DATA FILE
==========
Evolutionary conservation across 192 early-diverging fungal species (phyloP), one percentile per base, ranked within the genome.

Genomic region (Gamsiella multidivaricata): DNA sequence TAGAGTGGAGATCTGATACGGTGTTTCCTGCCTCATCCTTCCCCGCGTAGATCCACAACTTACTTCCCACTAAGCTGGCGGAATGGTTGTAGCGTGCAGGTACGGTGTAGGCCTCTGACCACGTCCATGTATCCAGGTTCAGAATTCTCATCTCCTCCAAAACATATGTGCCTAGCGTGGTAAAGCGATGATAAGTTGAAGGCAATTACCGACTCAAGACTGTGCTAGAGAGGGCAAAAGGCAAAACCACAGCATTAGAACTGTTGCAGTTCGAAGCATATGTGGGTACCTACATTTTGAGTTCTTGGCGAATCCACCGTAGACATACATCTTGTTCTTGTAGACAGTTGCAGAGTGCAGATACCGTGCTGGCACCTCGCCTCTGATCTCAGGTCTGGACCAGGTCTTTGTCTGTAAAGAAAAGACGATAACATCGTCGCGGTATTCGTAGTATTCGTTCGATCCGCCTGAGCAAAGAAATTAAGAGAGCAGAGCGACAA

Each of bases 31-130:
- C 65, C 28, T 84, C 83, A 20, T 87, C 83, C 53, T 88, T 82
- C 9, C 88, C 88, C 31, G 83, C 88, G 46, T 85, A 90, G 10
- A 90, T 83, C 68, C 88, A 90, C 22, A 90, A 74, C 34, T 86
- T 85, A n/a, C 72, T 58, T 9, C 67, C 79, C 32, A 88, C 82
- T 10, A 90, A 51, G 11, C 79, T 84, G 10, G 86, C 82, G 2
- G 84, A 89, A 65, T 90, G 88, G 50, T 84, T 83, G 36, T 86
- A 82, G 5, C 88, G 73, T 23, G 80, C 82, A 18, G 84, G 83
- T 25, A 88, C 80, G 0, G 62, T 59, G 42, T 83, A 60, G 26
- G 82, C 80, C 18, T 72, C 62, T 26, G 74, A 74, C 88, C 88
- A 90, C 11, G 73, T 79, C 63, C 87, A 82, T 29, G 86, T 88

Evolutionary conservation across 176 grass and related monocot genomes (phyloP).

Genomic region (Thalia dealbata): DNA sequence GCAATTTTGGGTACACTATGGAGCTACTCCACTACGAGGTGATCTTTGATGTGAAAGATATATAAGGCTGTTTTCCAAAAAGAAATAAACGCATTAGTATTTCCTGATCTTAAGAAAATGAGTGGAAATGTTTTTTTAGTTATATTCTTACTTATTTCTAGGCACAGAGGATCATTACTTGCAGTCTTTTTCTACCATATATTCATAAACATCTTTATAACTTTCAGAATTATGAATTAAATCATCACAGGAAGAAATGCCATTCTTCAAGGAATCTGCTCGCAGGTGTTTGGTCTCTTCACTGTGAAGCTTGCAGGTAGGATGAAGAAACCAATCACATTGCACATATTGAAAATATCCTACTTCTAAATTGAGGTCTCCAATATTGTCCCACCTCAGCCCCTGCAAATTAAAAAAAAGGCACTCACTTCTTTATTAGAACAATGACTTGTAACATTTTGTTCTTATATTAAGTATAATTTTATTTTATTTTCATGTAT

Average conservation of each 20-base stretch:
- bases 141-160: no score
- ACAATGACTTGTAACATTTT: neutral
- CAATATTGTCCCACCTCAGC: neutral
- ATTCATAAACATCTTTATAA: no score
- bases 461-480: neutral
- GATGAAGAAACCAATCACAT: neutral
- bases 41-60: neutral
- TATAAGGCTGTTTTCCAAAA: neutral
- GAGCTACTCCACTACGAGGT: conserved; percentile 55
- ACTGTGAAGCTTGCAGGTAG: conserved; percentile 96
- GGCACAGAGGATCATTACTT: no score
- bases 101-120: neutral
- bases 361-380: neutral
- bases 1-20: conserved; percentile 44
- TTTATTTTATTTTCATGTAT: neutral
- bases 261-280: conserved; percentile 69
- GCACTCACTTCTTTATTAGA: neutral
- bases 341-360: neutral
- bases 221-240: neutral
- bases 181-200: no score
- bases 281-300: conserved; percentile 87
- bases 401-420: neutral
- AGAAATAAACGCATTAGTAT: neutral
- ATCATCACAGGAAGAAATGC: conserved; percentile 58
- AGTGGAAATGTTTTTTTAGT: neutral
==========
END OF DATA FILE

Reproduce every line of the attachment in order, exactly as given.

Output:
Evolutionary conservation across 192 early-diverging fungal species (phyloP), one percentile per base, ranked within the genome.

Genomic region (Gamsiella multidivaricata): DNA sequence TAGAGTGGAGATCTGATACGGTGTTTCCTGCCTCATCCTTCCCCGCGTAGATCCACAACTTACTTCCCACTAAGCTGGCGGAATGGTTGTAGCGTGCAGGTACGGTGTAGGCCTCTGACCACGTCCATGTATCCAGGTTCAGAATTCTCATCTCCTCCAAAACATATGTGCCTAGCGTGGTAAAGCGATGATAAGTTGAAGGCAATTACCGACTCAAGACTGTGCTAGAGAGGGCAAAAGGCAAAACCACAGCATTAGAACTGTTGCAGTTCGAAGCATATGTGGGTACCTACATTTTGAGTTCTTGGCGAATCCACCGTAGACATACATCTTGTTCTTGTAGACAGTTGCAGAGTGCAGATACCGTGCTGGCACCTCGCCTCTGATCTCAGGTCTGGACCAGGTCTTTGTCTGTAAAGAAAAGACGATAACATCGTCGCGGTATTCGTAGTATTCGTTCGATCCGCCTGAGCAAAGAAATTAAGAGAGCAGAGCGACAA

Each of bases 31-130:
- C 65, C 28, T 84, C 83, A 20, T 87, C 83, C 53, T 88, T 82
- C 9, C 88, C 88, C 31, G 83, C 88, G 46, T 85, A 90, G 10
- A 90, T 83, C 68, C 88, A 90, C 22, A 90, A 74, C 34, T 86
- T 85, A n/a, C 72, T 58, T 9, C 67, C 79, C 32, A 88, C 82
- T 10, A 90, A 51, G 11, C 79, T 84, G 10, G 86, C 82, G 2
- G 84, A 89, A 65, T 90, G 88, G 50, T 84, T 83, G 36, T 86
- A 82, G 5, C 88, G 73, T 23, G 80, C 82, A 18, G 84, G 83
- T 25, A 88, C 80, G 0, G 62, T 59, G 42, T 83, A 60, G 26
- G 82, C 80, C 18, T 72, C 62, T 26, G 74, A 74, C 88, C 88
- A 90, C 11, G 73, T 79, C 63, C 87, A 82, T 29, G 86, T 88

Evolutionary conservation across 176 grass and related monocot genomes (phyloP).

Genomic region (Thalia dealbata): DNA sequence GCAATTTTGGGTACACTATGGAGCTACTCCACTACGAGGTGATCTTTGATGTGAAAGATATATAAGGCTGTTTTCCAAAAAGAAATAAACGCATTAGTATTTCCTGATCTTAAGAAAATGAGTGGAAATGTTTTTTTAGTTATATTCTTACTTATTTCTAGGCACAGAGGATCATTACTTGCAGTCTTTTTCTACCATATATTCATAAACATCTTTATAACTTTCAGAATTATGAATTAAATCATCACAGGAAGAAATGCCATTCTTCAAGGAATCTGCTCGCAGGTGTTTGGTCTCTTCACTGTGAAGCTTGCAGGTAGGATGAAGAAACCAATCACATTGCACATATTGAAAATATCCTACTTCTAAATTGAGGTCTCCAATATTGTCCCACCTCAGCCCCTGCAAATTAAAAAAAAGGCACTCACTTCTTTATTAGAACAATGACTTGTAACATTTTGTTCTTATATTAAGTATAATTTTATTTTATTTTCATGTAT

Average conservation of each 20-base stretch:
- bases 141-160: no score
- ACAATGACTTGTAACATTTT: neutral
- CAATATTGTCCCACCTCAGC: neutral
- ATTCATAAACATCTTTATAA: no score
- bases 461-480: neutral
- GATGAAGAAACCAATCACAT: neutral
- bases 41-60: neutral
- TATAAGGCTGTTTTCCAAAA: neutral
- GAGCTACTCCACTACGAGGT: conserved; percentile 55
- ACTGTGAAGCTTGCAGGTAG: conserved; percentile 96
- GGCACAGAGGATCATTACTT: no score
- bases 101-120: neutral
- bases 361-380: neutral
- bases 1-20: conserved; percentile 44
- TTTATTTTATTTTCATGTAT: neutral
- bases 261-280: conserved; percentile 69
- GCACTCACTTCTTTATTAGA: neutral
- bases 341-360: neutral
- bases 221-240: neutral
- bases 181-200: no score
- bases 281-300: conserved; percentile 87
- bases 401-420: neutral
- AGAAATAAACGCATTAGTAT: neutral
- ATCATCACAGGAAGAAATGC: conserved; percentile 58
- AGTGGAAATGTTTTTTTAGT: neutral